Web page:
Now take your remainder piece of cord and double it up, then twist it around the coathanger. This will be your foundation cord, as well as the drawstring for the bag. Tie it off in a loose knot.

This is how you make a "lark's head" knot:

That's the knot you'll use to attach all the cords to the foundation cord. Take one of your 85" cords, fold it in half, then take the looped end and put it behind the wire/foundation cord. Then bend it down over the wire, and draw the hanging end through the loop. Then pull it tight. 

Do that for all the rest of the cords, spaced an inch or two apart, until you get this:

I used a triangle knot for the rest of the bag. It's a basic macramé knot, but I'm not going to try to explain it cause I'll just confuse you, probably. Look here for some really good, visual instructions. I imagine you could also use a square knot, but I didn't try that. 

So, space your knots about an inch apart, as in the picture, and go around in rows. Pull the knots tight. They will work loose if you don't. (*sigh* this is before I realized I was getting nasty blisters. BAND-AIDS, minions!) Here is how it looks after the first row: (I swear I did not intentionally dress to match, lol)

As you get further down, start spacing the knots a little bit farther apart. You want it to be a little roomier in the middle of the bag.

These pictures are far too sane. How inaccurate.

That's better.

I made about 9 rows total.

When your rows get near the bottom, start halving the distance between knots to decrease the size of the base, until you can't any more. Then, start skipping pairs of cords to make it smaller and smaller. This will make the fringe at the bottom too. Eventually you'll just get to the end, where you can't make any more knots.

I know that's kind of vague, but really I was just winging it. This bag is very forgiving of mistakes and messiness. Here's what the inside of the bottom looks like:

And the outside, with the fringe:

Now unhook the metal ring and slide it out. You'll have a nice drawstring handle, be careful not to accidentally pull it out! Untie your original knot and retie a stronger one near the end, where you want it. Sorry I don't have a pic of this step.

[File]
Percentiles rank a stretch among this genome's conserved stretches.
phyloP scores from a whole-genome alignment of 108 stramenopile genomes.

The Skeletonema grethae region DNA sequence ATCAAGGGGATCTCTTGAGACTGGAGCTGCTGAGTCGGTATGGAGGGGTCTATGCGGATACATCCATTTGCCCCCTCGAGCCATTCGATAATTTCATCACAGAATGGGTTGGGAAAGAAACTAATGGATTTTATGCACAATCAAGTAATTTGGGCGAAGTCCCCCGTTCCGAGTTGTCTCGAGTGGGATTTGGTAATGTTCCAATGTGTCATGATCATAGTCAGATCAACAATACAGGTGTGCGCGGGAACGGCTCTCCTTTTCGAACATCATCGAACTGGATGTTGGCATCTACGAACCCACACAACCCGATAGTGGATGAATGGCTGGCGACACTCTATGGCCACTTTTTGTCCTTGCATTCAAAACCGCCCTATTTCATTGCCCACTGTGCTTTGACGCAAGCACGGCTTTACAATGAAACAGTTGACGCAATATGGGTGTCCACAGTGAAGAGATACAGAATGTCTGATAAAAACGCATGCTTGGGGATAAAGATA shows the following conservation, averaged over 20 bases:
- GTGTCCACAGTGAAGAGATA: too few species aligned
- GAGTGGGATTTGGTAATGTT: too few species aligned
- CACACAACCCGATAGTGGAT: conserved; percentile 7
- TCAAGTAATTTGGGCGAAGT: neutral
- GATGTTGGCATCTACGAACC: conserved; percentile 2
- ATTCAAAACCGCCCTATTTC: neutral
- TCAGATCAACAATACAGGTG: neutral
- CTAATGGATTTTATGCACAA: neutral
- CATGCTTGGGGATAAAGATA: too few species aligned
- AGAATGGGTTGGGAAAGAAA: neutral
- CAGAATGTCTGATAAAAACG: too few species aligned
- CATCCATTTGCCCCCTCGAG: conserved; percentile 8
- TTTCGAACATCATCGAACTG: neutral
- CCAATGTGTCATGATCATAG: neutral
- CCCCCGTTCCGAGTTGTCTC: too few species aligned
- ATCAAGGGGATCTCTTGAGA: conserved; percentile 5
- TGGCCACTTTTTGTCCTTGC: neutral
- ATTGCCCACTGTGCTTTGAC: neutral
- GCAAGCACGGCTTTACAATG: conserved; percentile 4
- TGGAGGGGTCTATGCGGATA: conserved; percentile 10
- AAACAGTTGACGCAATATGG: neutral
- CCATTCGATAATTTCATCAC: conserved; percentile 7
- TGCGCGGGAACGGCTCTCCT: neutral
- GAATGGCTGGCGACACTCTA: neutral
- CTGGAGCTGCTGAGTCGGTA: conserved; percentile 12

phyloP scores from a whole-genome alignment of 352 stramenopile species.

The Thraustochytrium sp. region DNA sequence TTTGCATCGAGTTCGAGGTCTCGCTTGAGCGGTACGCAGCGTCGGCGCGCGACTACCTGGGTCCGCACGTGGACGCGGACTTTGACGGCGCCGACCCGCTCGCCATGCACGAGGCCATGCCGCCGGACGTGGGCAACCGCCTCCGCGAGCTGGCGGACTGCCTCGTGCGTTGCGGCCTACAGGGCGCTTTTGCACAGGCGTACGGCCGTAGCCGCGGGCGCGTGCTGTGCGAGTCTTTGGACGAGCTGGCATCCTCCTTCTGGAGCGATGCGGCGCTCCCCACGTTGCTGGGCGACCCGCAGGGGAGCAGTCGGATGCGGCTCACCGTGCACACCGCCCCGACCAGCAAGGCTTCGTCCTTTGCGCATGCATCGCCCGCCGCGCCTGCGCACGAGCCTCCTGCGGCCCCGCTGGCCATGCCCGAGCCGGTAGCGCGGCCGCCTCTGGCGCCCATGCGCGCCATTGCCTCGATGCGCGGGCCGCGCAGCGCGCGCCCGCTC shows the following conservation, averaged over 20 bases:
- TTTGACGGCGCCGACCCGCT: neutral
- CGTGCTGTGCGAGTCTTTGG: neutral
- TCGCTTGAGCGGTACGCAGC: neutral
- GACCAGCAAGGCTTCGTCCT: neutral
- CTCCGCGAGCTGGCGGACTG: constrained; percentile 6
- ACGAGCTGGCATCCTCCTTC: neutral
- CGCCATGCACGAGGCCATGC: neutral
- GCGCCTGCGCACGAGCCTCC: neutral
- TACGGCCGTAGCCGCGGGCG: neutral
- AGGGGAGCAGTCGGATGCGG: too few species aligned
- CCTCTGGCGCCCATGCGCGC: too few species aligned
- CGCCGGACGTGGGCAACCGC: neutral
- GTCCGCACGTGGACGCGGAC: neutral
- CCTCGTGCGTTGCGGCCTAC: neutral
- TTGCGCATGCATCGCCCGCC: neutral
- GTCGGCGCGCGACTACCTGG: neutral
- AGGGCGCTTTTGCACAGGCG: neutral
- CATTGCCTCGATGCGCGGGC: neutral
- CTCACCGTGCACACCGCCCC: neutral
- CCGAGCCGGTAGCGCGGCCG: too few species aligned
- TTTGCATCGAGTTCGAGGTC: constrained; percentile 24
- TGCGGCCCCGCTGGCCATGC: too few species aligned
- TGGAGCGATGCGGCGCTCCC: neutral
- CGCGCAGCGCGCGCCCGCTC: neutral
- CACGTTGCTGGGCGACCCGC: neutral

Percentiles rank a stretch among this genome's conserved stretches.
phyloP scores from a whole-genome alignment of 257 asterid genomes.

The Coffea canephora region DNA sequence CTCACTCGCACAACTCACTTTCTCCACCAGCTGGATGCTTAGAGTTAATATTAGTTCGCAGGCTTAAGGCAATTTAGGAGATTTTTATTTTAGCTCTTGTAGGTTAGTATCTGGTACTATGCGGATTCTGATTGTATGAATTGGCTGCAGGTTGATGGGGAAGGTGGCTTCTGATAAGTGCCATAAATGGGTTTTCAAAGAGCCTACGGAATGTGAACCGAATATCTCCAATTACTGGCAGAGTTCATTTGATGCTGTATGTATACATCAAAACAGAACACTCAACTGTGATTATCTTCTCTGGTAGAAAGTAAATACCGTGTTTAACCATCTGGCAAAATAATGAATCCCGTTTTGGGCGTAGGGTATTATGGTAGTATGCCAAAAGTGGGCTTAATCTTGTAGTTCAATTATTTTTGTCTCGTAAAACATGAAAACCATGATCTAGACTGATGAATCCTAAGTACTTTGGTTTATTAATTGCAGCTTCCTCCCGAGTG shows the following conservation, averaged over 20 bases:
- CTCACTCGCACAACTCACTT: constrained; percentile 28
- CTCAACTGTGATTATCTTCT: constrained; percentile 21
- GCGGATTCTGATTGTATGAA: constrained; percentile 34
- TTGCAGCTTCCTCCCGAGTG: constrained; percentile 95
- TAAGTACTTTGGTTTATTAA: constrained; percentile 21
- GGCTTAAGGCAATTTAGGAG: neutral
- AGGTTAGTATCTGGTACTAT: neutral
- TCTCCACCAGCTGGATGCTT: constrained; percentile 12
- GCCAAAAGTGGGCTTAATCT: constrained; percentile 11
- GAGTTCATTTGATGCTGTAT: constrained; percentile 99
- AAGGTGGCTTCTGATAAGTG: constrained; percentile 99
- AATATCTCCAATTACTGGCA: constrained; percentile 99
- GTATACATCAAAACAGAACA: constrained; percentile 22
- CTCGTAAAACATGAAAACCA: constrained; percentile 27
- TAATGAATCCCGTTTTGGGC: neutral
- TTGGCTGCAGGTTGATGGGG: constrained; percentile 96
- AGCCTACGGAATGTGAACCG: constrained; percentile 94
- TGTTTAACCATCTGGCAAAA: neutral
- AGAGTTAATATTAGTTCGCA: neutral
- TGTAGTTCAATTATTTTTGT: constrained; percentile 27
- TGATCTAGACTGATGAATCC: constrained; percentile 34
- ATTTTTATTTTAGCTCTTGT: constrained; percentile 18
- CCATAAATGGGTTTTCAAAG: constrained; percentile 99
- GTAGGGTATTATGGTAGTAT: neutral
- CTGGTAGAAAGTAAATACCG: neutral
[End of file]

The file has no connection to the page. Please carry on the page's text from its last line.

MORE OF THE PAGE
Trim the fringe ends to the length you want, and tie a little knot in the end of each one to prevent fraying. You can dab some fray-checker on the ends, or just use a bit of clear nail polish.

Now you're done with the bag!

 I made a little pom-pom clip decoration to attach to the top.

It's kind of hard to see in the picture, but the multicolored pom-pom is actually a diamond shape. Did you know you can use clippers/beard trimmers to shave pom-poms into all sorts of shapes? Now you do. And so does the man. (oops)

I love this bag! It's the perfect size for fruits and veggies, it's tough, and it looks awesome! I hope you give it a try. It really wasn't difficult; it took maybe a couple hours total and only cost about $10 to make, including the dye. 

Make sure you follow me. I am slightly off-kilter and like to spread it around like a virus. I mean the crazy. Not the other thing. Also, I am a master of the unfortunate metaphor. 

What I mean to say is, you will almost certainly get to laugh at me at some point if you hang around. You can stalk me here, by rss,on Bloglovin', twitter, facebook, and Pinterest!

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  1. You make the most interesting things. I wish you would explain how to make those cute little pom poms. I think I made them 100 years ago when I was young , but I don't really remember.... Have you ever tried using RIT dye ? It doesn't come in cool colors ( well they are pretty basic ) but you can combine them. I used a dark green and bright yellow to come up with a lime green/ chartrusey like color ( I likes it anyway ).
    You keep making me smile....